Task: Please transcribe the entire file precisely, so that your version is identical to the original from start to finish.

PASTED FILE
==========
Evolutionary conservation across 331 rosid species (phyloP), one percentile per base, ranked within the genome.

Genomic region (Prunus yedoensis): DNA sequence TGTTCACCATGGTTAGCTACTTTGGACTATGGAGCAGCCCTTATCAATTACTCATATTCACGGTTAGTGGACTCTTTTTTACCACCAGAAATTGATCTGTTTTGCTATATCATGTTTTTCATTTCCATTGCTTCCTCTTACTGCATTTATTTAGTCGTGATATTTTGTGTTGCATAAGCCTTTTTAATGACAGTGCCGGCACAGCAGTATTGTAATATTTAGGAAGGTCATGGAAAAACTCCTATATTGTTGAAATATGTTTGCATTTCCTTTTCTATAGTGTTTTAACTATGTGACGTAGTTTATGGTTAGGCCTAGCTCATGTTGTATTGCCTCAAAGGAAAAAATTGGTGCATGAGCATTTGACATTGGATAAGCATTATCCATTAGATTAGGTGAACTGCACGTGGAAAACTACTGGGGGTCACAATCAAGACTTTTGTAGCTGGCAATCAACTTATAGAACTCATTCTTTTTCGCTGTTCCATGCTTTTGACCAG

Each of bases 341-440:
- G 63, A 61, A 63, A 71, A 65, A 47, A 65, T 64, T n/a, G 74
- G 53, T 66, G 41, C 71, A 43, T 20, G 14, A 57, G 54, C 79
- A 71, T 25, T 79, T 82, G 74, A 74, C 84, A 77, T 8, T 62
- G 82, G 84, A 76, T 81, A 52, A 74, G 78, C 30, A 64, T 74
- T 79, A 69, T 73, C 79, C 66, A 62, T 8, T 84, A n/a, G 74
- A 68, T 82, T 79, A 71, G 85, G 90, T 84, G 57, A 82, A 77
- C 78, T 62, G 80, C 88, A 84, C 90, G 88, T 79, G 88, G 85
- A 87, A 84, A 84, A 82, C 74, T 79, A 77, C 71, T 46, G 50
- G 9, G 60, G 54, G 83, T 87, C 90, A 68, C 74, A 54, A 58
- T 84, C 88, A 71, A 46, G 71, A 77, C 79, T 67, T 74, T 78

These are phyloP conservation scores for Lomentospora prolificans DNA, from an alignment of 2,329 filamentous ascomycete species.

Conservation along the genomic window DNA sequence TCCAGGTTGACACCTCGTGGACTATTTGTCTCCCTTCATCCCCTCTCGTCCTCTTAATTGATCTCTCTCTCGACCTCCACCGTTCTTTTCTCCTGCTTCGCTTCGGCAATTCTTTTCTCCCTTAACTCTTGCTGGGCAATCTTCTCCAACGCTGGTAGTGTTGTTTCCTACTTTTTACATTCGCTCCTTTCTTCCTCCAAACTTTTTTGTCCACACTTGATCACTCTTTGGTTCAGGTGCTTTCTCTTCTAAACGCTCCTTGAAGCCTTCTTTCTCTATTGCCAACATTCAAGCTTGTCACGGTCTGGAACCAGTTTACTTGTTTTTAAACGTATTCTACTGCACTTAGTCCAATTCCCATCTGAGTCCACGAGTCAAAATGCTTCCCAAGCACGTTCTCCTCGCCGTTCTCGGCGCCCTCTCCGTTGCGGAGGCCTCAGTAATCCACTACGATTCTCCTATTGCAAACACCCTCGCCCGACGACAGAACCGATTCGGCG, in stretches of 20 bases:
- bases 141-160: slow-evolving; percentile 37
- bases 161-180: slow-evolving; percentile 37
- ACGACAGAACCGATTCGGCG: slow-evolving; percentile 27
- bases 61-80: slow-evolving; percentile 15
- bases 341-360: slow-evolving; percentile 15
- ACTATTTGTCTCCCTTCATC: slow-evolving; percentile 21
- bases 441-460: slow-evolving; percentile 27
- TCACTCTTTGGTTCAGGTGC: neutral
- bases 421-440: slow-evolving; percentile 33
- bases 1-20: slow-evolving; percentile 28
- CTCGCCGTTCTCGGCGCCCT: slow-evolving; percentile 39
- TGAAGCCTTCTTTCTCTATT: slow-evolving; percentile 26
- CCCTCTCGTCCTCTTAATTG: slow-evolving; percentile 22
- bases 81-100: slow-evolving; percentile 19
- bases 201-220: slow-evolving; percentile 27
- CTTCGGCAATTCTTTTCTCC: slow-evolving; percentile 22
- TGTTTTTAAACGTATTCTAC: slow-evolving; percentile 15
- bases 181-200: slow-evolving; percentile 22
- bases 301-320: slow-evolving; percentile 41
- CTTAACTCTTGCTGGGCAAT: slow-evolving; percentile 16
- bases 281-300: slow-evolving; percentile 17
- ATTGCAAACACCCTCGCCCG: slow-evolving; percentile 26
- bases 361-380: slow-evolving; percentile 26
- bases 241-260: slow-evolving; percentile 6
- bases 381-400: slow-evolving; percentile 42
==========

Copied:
Evolutionary conservation across 331 rosid species (phyloP), one percentile per base, ranked within the genome.

Genomic region (Prunus yedoensis): DNA sequence TGTTCACCATGGTTAGCTACTTTGGACTATGGAGCAGCCCTTATCAATTACTCATATTCACGGTTAGTGGACTCTTTTTTACCACCAGAAATTGATCTGTTTTGCTATATCATGTTTTTCATTTCCATTGCTTCCTCTTACTGCATTTATTTAGTCGTGATATTTTGTGTTGCATAAGCCTTTTTAATGACAGTGCCGGCACAGCAGTATTGTAATATTTAGGAAGGTCATGGAAAAACTCCTATATTGTTGAAATATGTTTGCATTTCCTTTTCTATAGTGTTTTAACTATGTGACGTAGTTTATGGTTAGGCCTAGCTCATGTTGTATTGCCTCAAAGGAAAAAATTGGTGCATGAGCATTTGACATTGGATAAGCATTATCCATTAGATTAGGTGAACTGCACGTGGAAAACTACTGGGGGTCACAATCAAGACTTTTGTAGCTGGCAATCAACTTATAGAACTCATTCTTTTTCGCTGTTCCATGCTTTTGACCAG

Each of bases 341-440:
- G 63, A 61, A 63, A 71, A 65, A 47, A 65, T 64, T n/a, G 74
- G 53, T 66, G 41, C 71, A 43, T 20, G 14, A 57, G 54, C 79
- A 71, T 25, T 79, T 82, G 74, A 74, C 84, A 77, T 8, T 62
- G 82, G 84, A 76, T 81, A 52, A 74, G 78, C 30, A 64, T 74
- T 79, A 69, T 73, C 79, C 66, A 62, T 8, T 84, A n/a, G 74
- A 68, T 82, T 79, A 71, G 85, G 90, T 84, G 57, A 82, A 77
- C 78, T 62, G 80, C 88, A 84, C 90, G 88, T 79, G 88, G 85
- A 87, A 84, A 84, A 82, C 74, T 79, A 77, C 71, T 46, G 50
- G 9, G 60, G 54, G 83, T 87, C 90, A 68, C 74, A 54, A 58
- T 84, C 88, A 71, A 46, G 71, A 77, C 79, T 67, T 74, T 78

These are phyloP conservation scores for Lomentospora prolificans DNA, from an alignment of 2,329 filamentous ascomycete species.

Conservation along the genomic window DNA sequence TCCAGGTTGACACCTCGTGGACTATTTGTCTCCCTTCATCCCCTCTCGTCCTCTTAATTGATCTCTCTCTCGACCTCCACCGTTCTTTTCTCCTGCTTCGCTTCGGCAATTCTTTTCTCCCTTAACTCTTGCTGGGCAATCTTCTCCAACGCTGGTAGTGTTGTTTCCTACTTTTTACATTCGCTCCTTTCTTCCTCCAAACTTTTTTGTCCACACTTGATCACTCTTTGGTTCAGGTGCTTTCTCTTCTAAACGCTCCTTGAAGCCTTCTTTCTCTATTGCCAACATTCAAGCTTGTCACGGTCTGGAACCAGTTTACTTGTTTTTAAACGTATTCTACTGCACTTAGTCCAATTCCCATCTGAGTCCACGAGTCAAAATGCTTCCCAAGCACGTTCTCCTCGCCGTTCTCGGCGCCCTCTCCGTTGCGGAGGCCTCAGTAATCCACTACGATTCTCCTATTGCAAACACCCTCGCCCGACGACAGAACCGATTCGGCG, in stretches of 20 bases:
- bases 141-160: slow-evolving; percentile 37
- bases 161-180: slow-evolving; percentile 37
- ACGACAGAACCGATTCGGCG: slow-evolving; percentile 27
- bases 61-80: slow-evolving; percentile 15
- bases 341-360: slow-evolving; percentile 15
- ACTATTTGTCTCCCTTCATC: slow-evolving; percentile 21
- bases 441-460: slow-evolving; percentile 27
- TCACTCTTTGGTTCAGGTGC: neutral
- bases 421-440: slow-evolving; percentile 33
- bases 1-20: slow-evolving; percentile 28
- CTCGCCGTTCTCGGCGCCCT: slow-evolving; percentile 39
- TGAAGCCTTCTTTCTCTATT: slow-evolving; percentile 26
- CCCTCTCGTCCTCTTAATTG: slow-evolving; percentile 22
- bases 81-100: slow-evolving; percentile 19
- bases 201-220: slow-evolving; percentile 27
- CTTCGGCAATTCTTTTCTCC: slow-evolving; percentile 22
- TGTTTTTAAACGTATTCTAC: slow-evolving; percentile 15
- bases 181-200: slow-evolving; percentile 22
- bases 301-320: slow-evolving; percentile 41
- CTTAACTCTTGCTGGGCAAT: slow-evolving; percentile 16
- bases 281-300: slow-evolving; percentile 17
- ATTGCAAACACCCTCGCCCG: slow-evolving; percentile 26
- bases 361-380: slow-evolving; percentile 26
- bases 241-260: slow-evolving; percentile 6
- bases 381-400: slow-evolving; percentile 42